• Buyers do not threaten to integrate backwards into the supply chain
• The industry does not play a key customer group role to the suppliers
Bargaining Power of Buyers
Buyers are the people and/or organizations who create the demand in an industry. The bargaining power of buyers is greater in the following instances:
• There are few dominant buyers and many sellers in the industry
• Products are standardized
• Buyers threaten to integrate backward into the industry
• Suppliers do not threaten to integrate forward into the buyer's industry
• The industry is not a main supplying group for the buyers
Intensity of Rivalry
The fifth of the five forces, the intensity of rivalry between competitors in an industry, depends chiefly on:
• The structure of competition - a rivalry is more intense where there are many small or closely-sized competitors; a rivalry is less intense when an industry has a clear market leader
• The structure of industry costs – an industry with high fixed costs motivates competitors to cut prices
• Degree of differentiation - industries where products are commodities, such as steel or coal, experience a greater degree of rivalry; industries where competitors can clearly differentiate their products find less rivalry
• Switching costs - rivalry is lowered where buyers face high switching costs, as when there is a high cost associated with the decision to buy a product from an alternative supplier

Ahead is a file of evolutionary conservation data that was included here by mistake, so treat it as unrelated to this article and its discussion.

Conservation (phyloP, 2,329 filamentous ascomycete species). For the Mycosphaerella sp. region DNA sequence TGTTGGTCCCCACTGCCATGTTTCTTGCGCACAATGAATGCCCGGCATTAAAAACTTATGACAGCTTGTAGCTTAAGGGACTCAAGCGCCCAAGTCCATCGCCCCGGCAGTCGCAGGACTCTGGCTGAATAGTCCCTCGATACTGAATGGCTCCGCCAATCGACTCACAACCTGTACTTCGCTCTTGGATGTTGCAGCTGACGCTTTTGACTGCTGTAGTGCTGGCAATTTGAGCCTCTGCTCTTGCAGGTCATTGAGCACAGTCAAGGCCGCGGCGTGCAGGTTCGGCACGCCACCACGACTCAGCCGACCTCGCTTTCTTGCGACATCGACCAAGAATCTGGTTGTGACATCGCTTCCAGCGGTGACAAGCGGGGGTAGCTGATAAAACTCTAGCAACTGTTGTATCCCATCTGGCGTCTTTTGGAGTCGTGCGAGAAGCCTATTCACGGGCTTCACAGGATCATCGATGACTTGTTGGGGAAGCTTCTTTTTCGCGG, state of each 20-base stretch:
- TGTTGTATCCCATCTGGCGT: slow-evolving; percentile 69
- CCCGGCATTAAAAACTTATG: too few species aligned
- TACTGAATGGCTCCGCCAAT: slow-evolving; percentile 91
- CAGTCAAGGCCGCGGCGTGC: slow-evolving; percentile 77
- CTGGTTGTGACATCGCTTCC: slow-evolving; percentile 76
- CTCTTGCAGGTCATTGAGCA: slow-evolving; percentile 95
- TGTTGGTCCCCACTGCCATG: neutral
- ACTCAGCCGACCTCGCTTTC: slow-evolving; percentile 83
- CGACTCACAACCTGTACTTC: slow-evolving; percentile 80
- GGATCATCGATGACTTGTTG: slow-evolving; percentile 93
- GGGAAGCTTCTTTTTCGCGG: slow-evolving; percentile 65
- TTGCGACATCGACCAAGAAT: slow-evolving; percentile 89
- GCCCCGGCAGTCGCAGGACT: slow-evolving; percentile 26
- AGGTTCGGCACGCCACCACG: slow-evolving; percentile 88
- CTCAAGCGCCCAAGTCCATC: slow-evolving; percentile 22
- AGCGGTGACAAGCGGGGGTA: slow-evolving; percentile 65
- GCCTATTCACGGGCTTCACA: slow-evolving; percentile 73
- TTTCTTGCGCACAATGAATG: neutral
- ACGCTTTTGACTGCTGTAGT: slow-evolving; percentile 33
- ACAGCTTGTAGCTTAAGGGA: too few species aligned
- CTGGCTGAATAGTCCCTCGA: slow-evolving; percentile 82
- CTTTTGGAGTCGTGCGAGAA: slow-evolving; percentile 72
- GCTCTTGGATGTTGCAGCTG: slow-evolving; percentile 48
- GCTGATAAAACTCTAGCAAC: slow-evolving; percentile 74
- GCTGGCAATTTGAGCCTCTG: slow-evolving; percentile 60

• Strategic objectives - when competitors are pursuing aggressive growth strategies, rivalry becomes more intense; when competitors are milking the profits in a mature industry, the degree of rivalry is lower
• Exit barriers - when the barriers (such as the cost to close down factories) to leaving an industry are high, then competitors tend to show a greater degree of rivalry
At Idea Drivers, we are dedicated to helping entrepreneurs, freelancers and small business people in driving great ideas from concept to reality…© Assisting you in creating an outstanding planning document for the marketing of your new or changing business is just one of the many ways we do that. Feel free to contact us and we’ll give you a hand. We’re ready when you are!

And by the way. . . if you know someone else who could use our services, please send us their information and we will be happy to follow up with them!
Hey friend, thanks for the article and explaining about the topic. As we know that Porter's five forces evaluation is a platform that tries to evaluate the level of competition within an industry and enterprise tactic improvement. I am also uploading a document where you would get more detailed information.
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File Type: ppt Porter's_Five_Forces_Model.ppt (543.5 KB, 0 views)